Log In | Sign Up   


 

    Academic Videos

J. Murray Gibson
Argonne National Lab
The Physics of the 'Blues': Music, Fourier and Wave-Particle Duality'
on: Fermilab Colloquium Lectures


  • Currently 2.98/5
  • 1
  • 2
  • 3
  • 4
  • 5
3.0/5 (3743 votes)
Video format: Real Player       Time: 1:08:11
Send link to a friend



E. O. Wilson
Harvard University
Edward O. Wilson
on: Google Video
Edward O. Wilson is Pellegrino University Professor emeritus at Harvard. His awards include the National Medal of Science and two Pulitzer Prizes.

  • Currently 2.98/5
  • 1
  • 2
  • 3
  • 4
  • 5
3.0/5 (3741 votes)
Video format: flv       Time: 1 hour 7 min
Send link to a friend



Roderick MacKinnon

Interview
on:
Nobel Prize in 2003 for Structural and Mechanistic Studies of Ion Channels.

  • Currently 2.98/5
  • 1
  • 2
  • 3
  • 4
  • 5
3.0/5 (3627 votes)
Video format: real player       Time:
Send link to a friend



Wendy Sadler

Einstein made simple
on: sciencelive
What has relativity got to do with real life? How can you make time run slowly? Is Brownian motion any use to anyone? And what has the photoelectric effect done for the world at large? This 45 minute show celebrates 100 years since Einstein wrote his three most famous papers in 1905, and changed scientific thinking.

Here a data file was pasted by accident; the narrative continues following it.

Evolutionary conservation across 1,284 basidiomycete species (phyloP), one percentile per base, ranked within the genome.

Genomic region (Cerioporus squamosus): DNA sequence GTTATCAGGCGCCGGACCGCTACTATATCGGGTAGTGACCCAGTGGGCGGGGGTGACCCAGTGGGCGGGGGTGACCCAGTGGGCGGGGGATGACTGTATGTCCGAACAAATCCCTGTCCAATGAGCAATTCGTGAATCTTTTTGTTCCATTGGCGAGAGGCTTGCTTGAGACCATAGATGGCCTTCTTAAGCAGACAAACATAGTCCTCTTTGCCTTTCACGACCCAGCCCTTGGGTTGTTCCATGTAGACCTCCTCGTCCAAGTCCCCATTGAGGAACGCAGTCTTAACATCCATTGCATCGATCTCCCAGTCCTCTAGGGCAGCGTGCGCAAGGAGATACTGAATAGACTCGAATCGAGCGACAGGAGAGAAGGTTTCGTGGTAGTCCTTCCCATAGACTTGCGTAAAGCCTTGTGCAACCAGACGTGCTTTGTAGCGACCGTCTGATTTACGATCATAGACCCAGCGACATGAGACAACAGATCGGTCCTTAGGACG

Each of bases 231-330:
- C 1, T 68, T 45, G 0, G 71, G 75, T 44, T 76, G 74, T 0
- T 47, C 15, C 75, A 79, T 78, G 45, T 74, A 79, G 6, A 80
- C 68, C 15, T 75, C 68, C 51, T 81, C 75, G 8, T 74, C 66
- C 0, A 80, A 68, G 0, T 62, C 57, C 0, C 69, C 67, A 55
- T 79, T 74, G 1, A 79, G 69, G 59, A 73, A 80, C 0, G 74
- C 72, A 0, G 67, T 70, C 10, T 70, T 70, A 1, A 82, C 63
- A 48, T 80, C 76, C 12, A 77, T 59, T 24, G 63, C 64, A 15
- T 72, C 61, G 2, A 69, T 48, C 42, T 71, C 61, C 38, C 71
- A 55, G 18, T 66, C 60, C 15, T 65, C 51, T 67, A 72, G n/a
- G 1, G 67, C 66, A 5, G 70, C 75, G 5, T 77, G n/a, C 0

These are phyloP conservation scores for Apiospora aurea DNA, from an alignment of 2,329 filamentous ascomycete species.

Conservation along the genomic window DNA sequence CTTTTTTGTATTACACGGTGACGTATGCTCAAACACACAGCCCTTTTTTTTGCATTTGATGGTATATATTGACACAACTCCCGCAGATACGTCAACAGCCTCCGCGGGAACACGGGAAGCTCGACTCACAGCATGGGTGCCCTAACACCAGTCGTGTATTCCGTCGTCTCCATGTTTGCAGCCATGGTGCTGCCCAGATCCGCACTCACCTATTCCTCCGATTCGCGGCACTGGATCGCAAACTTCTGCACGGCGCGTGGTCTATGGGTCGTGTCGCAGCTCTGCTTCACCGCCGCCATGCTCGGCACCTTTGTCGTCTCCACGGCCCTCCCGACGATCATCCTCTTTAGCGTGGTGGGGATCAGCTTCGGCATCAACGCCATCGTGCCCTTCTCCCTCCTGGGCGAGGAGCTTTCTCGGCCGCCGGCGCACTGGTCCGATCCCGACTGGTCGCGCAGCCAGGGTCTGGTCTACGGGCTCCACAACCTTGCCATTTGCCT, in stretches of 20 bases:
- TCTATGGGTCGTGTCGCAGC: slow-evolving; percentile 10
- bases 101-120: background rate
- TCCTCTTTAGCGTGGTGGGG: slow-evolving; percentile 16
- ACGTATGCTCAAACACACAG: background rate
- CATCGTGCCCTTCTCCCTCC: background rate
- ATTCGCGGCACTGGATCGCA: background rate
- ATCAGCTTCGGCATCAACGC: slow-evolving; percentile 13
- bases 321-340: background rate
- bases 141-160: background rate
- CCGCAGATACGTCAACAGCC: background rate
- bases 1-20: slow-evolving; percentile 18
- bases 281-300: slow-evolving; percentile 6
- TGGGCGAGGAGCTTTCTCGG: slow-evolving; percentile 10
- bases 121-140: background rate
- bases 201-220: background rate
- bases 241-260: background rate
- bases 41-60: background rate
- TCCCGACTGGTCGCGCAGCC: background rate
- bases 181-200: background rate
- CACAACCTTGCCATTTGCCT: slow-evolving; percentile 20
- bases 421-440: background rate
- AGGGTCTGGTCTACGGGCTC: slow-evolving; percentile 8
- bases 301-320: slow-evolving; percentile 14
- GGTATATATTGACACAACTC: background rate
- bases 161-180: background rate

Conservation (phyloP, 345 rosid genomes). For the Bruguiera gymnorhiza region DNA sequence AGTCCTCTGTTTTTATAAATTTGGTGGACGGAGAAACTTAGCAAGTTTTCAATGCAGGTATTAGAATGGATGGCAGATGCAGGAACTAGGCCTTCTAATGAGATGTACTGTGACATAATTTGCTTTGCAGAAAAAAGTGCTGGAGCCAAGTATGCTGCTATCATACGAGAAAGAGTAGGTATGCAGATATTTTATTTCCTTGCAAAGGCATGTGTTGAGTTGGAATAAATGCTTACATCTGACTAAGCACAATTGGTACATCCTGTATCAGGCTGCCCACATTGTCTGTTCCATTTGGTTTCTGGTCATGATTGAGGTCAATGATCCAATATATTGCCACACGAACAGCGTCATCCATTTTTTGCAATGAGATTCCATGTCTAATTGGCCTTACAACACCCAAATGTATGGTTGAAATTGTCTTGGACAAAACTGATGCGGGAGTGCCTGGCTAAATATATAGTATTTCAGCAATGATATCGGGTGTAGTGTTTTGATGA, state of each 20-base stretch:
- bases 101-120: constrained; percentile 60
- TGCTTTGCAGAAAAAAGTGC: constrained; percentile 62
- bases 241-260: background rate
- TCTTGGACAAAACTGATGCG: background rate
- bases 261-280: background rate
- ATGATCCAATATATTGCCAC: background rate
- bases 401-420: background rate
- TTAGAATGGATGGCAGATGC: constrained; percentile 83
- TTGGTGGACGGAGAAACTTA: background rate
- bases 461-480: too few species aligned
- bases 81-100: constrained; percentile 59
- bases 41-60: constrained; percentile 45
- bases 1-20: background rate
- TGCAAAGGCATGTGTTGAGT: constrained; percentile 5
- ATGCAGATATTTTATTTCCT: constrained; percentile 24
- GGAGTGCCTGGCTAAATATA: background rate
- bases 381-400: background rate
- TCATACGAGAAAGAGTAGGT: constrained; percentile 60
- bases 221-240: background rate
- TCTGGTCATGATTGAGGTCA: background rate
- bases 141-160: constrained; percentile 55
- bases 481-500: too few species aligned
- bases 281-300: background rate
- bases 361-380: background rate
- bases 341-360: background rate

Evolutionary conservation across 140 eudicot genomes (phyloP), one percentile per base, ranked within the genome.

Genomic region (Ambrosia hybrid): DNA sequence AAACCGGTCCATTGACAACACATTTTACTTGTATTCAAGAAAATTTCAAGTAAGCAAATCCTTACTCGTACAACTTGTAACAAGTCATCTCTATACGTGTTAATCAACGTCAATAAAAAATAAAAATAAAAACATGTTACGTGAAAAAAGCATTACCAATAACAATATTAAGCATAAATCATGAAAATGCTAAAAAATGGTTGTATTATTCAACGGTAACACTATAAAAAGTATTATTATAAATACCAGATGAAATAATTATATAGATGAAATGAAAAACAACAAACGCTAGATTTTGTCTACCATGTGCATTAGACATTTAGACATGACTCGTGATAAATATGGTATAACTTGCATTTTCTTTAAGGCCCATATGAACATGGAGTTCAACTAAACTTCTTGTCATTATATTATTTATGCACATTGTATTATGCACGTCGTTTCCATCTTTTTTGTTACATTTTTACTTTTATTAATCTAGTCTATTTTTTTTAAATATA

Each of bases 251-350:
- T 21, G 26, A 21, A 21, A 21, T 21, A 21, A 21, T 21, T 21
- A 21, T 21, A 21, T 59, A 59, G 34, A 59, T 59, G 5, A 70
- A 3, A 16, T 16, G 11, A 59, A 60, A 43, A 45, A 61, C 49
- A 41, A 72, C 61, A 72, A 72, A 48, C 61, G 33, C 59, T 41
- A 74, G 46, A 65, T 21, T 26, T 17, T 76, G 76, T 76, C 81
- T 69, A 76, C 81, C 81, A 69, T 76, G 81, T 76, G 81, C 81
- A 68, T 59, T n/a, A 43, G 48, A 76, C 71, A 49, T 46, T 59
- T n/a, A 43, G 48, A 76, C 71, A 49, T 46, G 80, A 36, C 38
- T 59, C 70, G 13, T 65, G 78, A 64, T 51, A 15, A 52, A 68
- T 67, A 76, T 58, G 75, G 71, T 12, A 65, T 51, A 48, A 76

• Currently 2.98/5
  • 1
  • 2
  • 3
  • 4
  • 5
3.0/5 (4949 votes)
Video format: Real Player       Time: 19:07
Send link to a friend



Tom Roberts
Illinois Institute of Technology
Experimental Tests of Special Relativity
on: Fermilab Colloquium Lectures
Over the past century Special Relativity has become a cornerstone of modern physics, and its Lorentz invariance is a foundation of every current fundamental theory of physics. So it is crucial that it be thoroughly tested experimentally.

  • Currently 2.98/5
  • 1
  • 2
  • 3
  • 4
  • 5
3.0/5 (4059 votes)
Video format: Real Player       Time: 1:05:20
Send link to a friend



Stephen Ashworth

Fun with Slime